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John H. White (photojournalist)

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John H.White at Chicago Columbia College
John H.White talks in a photojournalism class at Chicago Columbia College on October 5, 2017. Photo by Moe Zoyari[1]
A photo taken by White, documenting African American life on Chicago's South Side in May 1974

John H. White (born 1945 in Lexington, North Carolina) is an American photojournalist, recipient of a Pulitzer Prize in 1982.

Early life[edit]

When John H. White was nine years old, a teacher told him that he would grow up to work on a garbage truck because he was slow in math. At home, his father told him to grow up to be his best, to look for the best in others, and if he were to work on a garbage truck, fine—just be sure he's the driver. White has said that this was a turning point in his life.[2]

Photo career[edit]

White's father also played a pivotal role in his photography. At age 14, White's church burned down and his father asked him to take photos of the destruction and reconstruction. White now credits this first assignment with his focus on photo stories.

After working for the Chicago Daily News, White joined the staff of the Chicago Sun Times in 1978 and worked there until May 2013.[3] White also teaches photojournalism at Columbia College Chicago, and formerly taught at Northwestern University. In 1973 and 1974 White worked for the Environmental Protection Agency's DOCUMERICA project photographing Chicago and its African American community. White's photographs show the difficulties facing residents as well as their spirit and pride.

In 1973, White and three other African American photojournalists, Ovie Carter, Bob Black, and Howard Simmons, taught photography at the South Side Community Art Center in Chicago, where they also mounted an exhibit entitled "Through the Eyes of Blackness." This exhibit was brought back fifty years later and opened on September 16, 2023 at the same location.[4]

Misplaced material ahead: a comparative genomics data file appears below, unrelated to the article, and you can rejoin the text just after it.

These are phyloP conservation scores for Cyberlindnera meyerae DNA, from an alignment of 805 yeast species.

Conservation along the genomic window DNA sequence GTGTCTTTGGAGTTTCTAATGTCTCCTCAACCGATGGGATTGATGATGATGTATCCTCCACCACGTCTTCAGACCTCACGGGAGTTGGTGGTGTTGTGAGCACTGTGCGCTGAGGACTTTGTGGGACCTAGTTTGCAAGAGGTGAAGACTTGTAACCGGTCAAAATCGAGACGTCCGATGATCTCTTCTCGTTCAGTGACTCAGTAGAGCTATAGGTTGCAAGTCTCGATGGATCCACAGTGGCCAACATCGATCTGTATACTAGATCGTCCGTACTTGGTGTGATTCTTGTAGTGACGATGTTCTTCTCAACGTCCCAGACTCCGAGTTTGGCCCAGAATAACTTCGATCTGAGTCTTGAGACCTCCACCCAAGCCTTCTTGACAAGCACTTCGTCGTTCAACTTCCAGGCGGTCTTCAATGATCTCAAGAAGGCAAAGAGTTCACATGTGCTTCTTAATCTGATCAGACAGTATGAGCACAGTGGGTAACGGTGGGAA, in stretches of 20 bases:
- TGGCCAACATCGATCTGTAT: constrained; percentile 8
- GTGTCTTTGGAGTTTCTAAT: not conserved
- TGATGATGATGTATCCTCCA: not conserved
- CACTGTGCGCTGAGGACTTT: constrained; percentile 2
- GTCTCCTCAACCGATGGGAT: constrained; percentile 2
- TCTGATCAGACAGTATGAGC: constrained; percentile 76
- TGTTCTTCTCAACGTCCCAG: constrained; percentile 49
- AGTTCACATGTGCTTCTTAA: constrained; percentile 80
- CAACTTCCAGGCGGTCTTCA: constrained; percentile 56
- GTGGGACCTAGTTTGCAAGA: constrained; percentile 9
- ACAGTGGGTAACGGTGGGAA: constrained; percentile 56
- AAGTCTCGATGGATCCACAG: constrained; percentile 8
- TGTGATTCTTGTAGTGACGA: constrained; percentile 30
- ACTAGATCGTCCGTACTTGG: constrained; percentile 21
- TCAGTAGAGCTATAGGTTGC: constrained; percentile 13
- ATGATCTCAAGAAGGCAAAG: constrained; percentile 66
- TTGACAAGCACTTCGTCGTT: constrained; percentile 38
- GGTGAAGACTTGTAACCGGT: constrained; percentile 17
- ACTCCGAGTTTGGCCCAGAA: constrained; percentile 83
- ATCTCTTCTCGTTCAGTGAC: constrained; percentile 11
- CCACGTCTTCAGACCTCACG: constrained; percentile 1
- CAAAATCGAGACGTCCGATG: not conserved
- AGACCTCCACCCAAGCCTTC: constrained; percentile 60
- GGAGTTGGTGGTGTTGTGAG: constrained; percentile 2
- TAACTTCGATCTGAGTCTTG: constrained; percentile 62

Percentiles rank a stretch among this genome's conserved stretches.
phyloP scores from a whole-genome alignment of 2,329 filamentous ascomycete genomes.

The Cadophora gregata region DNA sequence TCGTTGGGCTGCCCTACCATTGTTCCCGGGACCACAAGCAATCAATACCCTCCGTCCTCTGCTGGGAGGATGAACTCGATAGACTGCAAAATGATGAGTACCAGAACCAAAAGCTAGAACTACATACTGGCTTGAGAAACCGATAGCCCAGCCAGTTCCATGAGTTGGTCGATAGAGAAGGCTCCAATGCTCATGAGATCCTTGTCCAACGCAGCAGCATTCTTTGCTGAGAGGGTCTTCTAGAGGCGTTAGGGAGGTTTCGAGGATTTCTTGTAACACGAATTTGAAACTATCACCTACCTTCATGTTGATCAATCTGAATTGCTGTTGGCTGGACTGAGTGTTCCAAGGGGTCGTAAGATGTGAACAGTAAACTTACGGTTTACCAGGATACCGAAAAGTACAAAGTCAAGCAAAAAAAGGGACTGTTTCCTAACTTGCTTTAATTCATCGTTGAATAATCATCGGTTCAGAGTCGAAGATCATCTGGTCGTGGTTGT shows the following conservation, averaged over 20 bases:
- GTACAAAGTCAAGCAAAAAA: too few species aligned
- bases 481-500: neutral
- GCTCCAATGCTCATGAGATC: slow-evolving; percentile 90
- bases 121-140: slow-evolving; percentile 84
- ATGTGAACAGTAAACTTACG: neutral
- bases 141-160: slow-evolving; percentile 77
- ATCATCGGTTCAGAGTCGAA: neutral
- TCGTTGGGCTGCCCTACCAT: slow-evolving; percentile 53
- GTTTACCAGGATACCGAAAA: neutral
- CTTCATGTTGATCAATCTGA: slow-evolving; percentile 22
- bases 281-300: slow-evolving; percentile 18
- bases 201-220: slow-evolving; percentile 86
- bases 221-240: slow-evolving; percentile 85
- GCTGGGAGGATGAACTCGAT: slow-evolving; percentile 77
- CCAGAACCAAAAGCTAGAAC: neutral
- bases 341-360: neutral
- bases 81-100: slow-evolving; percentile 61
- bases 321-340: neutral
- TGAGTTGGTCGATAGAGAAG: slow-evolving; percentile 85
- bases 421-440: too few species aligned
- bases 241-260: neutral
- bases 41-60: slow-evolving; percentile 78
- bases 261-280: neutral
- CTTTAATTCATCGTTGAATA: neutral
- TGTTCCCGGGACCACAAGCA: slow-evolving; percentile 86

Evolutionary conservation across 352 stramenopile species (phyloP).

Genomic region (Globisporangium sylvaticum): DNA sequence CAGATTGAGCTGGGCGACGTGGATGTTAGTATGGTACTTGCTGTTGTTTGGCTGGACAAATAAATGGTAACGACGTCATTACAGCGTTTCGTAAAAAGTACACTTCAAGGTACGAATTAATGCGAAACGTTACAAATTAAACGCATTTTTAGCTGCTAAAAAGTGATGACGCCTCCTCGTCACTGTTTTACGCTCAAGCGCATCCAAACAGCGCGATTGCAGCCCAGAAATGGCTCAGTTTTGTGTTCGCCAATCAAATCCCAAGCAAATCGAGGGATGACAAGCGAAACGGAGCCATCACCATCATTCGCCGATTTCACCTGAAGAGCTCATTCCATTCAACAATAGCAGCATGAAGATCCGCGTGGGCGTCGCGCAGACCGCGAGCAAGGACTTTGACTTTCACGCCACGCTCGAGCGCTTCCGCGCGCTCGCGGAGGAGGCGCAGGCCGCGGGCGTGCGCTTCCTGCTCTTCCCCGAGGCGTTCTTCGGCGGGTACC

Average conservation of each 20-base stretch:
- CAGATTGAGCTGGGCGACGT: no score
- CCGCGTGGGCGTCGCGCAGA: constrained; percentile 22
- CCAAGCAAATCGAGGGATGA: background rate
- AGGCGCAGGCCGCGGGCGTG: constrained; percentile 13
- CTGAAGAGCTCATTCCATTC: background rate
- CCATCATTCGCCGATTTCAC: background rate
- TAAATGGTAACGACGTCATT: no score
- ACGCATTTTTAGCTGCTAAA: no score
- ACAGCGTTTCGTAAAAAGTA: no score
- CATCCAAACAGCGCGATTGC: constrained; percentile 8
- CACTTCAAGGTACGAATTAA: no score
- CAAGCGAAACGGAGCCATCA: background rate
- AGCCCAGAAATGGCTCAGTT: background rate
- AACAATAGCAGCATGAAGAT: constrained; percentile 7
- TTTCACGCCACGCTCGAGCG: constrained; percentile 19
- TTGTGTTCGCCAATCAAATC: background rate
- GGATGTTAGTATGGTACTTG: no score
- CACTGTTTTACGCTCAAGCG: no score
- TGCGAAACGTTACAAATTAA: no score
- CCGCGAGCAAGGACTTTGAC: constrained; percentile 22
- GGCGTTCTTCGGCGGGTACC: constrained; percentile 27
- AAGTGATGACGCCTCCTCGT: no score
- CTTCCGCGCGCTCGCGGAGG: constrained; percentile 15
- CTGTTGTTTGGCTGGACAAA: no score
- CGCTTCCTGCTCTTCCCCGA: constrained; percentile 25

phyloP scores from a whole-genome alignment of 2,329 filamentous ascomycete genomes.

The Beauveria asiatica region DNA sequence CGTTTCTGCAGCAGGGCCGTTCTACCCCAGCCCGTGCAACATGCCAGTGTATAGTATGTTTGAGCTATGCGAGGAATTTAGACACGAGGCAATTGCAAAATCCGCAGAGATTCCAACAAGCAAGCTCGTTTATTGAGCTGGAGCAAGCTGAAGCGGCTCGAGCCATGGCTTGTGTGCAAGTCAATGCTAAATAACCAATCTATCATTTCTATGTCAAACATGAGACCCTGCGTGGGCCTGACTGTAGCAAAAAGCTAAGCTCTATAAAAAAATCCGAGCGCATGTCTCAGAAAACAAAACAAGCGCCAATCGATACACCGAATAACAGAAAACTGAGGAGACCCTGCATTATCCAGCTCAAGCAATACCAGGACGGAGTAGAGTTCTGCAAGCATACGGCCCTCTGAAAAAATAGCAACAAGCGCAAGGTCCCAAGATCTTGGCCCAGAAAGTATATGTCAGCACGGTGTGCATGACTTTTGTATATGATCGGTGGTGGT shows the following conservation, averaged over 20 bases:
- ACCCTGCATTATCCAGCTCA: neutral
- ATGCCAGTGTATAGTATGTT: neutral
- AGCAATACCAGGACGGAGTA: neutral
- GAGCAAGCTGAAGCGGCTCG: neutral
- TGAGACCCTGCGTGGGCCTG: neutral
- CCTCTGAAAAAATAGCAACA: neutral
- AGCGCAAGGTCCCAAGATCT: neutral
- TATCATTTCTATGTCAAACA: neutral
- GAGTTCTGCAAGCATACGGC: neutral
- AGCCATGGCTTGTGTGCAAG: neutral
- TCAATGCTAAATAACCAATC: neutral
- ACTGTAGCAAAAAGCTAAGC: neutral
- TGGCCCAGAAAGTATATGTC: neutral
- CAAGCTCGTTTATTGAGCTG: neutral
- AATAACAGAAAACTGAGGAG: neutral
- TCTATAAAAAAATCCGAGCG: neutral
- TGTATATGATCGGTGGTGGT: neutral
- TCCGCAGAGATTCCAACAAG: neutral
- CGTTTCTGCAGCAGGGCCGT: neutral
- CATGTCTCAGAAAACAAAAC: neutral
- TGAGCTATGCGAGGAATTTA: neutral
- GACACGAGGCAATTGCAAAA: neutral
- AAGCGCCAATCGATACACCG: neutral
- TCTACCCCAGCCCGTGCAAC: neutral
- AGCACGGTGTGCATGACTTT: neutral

Street scene on 47th Street

White was awarded the Pulitzer Prize for Photojournalism in 1982 for his "consistently excellent work on a variety of subjects." He was selected as a photographer for the 1990 project Songs of My People.[5] White has also won three National Headliner Awards, was the first photographer inducted into the Chicago Journalism Hall of Fame, was awarded the Chicago Press Photographer Association's Photographer of the Year award five times, and, in 1999, received the Chicago Medal of Merit.

Hal Buell, the former head of the Associated Press Photography Service, noted that White is one of the best photographers at capturing the everyday vignette.[6] White has published a book about Cardinal Bernardin, but he has yet to publish a book of his work outside the religious realm.

White has said that he lives by three words: faith, focus, flight. "I'm faithful to my purpose, my mission, my assignment, my work, my dreams. I stay focused on what I'm doing and what's important. And I keep in flight—I spread my wings and do it."[7]


  1. ^ "Welcome". Moe Zoyari. Retrieved 2018-09-06.
  2. ^ "NikonNet". Archived from the original on September 28, 2007. Retrieved September 3, 2016.
  3. ^ "Chicago Sun-Times Lays Off Entire Photography Staff". Associated Press via The Guardian. 30 May 2013. Retrieved 2 June 2013.
  4. ^ "Chicago's trailblazing Black photojournalists discuss their work". Chicago Tribune. 2023-09-29. Retrieved 2023-10-12.
  5. ^ University of Missouri. "Songs of My People: A Collection of Photographs from the Museum of Art and Archaeology." Archived 2010-06-01 at the Wayback Machine Accessed August 7, 2009.
  6. ^ Wayne Yang, Interview with Hal Buell, Former Head of the Associated Press Photography Service Archived 2006-09-23 at the Wayback Machine.
  7. ^ Bella, Peter. "John H. White Chicago legend". Retrieved June 3, 2013.

External links[edit]